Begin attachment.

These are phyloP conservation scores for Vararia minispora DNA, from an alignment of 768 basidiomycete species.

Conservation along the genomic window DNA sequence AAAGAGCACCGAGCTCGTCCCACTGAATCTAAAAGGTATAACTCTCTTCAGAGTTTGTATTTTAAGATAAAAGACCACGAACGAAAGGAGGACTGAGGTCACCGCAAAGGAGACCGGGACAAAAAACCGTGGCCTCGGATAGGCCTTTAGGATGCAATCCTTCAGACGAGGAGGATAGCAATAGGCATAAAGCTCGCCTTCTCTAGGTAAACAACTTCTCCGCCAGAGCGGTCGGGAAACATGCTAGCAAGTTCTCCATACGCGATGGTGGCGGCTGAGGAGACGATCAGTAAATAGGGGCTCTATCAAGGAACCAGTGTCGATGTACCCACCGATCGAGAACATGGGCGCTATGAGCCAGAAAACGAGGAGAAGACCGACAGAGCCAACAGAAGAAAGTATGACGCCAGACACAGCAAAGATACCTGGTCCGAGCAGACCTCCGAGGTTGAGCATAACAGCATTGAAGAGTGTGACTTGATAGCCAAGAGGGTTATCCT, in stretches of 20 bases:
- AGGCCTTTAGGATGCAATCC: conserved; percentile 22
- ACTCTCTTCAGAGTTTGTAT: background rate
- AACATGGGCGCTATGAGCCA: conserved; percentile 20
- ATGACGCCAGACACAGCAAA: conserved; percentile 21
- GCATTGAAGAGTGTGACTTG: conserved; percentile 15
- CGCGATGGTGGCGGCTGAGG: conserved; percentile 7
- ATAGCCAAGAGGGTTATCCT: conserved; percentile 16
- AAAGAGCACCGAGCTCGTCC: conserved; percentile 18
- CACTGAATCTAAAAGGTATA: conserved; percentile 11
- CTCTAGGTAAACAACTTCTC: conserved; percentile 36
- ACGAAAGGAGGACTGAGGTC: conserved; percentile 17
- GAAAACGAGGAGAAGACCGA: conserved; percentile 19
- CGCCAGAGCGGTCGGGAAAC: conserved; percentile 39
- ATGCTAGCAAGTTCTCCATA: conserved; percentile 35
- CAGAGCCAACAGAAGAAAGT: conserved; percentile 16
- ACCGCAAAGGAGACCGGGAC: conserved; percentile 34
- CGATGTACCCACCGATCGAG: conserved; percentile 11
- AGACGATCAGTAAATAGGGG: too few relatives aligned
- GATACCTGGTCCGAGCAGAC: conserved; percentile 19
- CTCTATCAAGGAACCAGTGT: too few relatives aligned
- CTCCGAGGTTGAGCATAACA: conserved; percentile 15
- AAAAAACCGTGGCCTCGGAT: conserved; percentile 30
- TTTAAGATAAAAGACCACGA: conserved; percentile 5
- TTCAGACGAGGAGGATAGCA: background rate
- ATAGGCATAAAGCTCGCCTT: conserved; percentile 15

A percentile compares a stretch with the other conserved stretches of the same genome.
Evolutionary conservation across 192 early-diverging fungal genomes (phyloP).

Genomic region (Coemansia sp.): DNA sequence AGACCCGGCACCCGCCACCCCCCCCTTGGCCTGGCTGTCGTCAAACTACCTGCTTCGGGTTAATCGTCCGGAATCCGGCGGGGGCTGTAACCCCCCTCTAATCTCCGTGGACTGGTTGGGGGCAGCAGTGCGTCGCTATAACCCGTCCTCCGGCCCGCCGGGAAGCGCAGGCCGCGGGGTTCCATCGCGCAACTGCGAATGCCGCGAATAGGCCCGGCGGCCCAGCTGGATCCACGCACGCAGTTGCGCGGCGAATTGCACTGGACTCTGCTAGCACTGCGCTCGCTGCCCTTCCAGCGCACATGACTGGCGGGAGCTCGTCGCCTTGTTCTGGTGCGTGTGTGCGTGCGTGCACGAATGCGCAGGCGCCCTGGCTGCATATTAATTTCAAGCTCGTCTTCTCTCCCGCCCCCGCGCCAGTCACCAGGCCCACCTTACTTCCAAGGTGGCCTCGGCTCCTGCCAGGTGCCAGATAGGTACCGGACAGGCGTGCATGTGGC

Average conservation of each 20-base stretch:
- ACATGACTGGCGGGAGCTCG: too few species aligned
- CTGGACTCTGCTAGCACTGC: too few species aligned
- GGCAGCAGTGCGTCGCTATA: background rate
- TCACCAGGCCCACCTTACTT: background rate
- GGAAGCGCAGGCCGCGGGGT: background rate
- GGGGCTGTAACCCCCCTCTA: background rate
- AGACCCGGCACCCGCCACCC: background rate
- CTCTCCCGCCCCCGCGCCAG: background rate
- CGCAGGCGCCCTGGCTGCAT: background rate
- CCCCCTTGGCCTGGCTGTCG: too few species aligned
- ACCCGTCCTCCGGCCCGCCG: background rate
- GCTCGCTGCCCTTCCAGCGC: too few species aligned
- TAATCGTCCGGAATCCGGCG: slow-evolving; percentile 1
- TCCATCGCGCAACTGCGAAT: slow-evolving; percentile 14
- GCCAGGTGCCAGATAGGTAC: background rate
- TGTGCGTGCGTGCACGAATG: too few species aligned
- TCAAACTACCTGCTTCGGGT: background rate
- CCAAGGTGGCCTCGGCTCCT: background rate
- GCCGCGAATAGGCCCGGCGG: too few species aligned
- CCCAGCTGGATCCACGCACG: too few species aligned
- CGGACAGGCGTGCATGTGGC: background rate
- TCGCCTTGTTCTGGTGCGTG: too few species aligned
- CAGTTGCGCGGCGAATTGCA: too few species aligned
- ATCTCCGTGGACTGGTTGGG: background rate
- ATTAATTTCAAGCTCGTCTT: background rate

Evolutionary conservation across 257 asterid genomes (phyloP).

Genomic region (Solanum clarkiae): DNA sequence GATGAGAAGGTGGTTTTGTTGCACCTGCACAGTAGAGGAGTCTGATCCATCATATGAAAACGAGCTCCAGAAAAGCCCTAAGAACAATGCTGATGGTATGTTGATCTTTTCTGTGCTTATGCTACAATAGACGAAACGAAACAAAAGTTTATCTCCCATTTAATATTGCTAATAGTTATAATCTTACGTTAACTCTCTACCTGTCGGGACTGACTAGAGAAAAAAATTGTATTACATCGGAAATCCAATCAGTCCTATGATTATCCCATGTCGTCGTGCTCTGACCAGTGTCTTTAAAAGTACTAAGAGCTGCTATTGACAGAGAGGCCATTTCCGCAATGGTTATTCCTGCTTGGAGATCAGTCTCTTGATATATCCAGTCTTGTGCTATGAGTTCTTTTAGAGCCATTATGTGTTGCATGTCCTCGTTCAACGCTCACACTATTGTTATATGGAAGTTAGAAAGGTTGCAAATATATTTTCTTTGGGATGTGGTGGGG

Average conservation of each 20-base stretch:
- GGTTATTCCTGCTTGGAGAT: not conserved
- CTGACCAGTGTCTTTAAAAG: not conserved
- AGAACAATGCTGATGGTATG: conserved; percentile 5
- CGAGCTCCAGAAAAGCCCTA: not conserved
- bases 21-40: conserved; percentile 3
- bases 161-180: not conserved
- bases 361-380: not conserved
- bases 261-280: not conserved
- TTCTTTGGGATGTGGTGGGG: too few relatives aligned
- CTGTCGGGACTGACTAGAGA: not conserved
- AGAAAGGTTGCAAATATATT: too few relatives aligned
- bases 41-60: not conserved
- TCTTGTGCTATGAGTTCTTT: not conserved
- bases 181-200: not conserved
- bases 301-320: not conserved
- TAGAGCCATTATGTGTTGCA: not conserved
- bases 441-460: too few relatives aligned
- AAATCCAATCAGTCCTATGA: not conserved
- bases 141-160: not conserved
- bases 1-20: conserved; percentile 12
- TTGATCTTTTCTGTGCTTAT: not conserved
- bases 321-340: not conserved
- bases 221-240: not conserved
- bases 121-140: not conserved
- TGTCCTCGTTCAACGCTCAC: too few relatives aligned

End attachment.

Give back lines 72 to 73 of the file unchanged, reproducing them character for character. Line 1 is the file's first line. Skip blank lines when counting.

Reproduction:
- TCTTGTGCTATGAGTTCTTT: not conserved
- bases 181-200: not conserved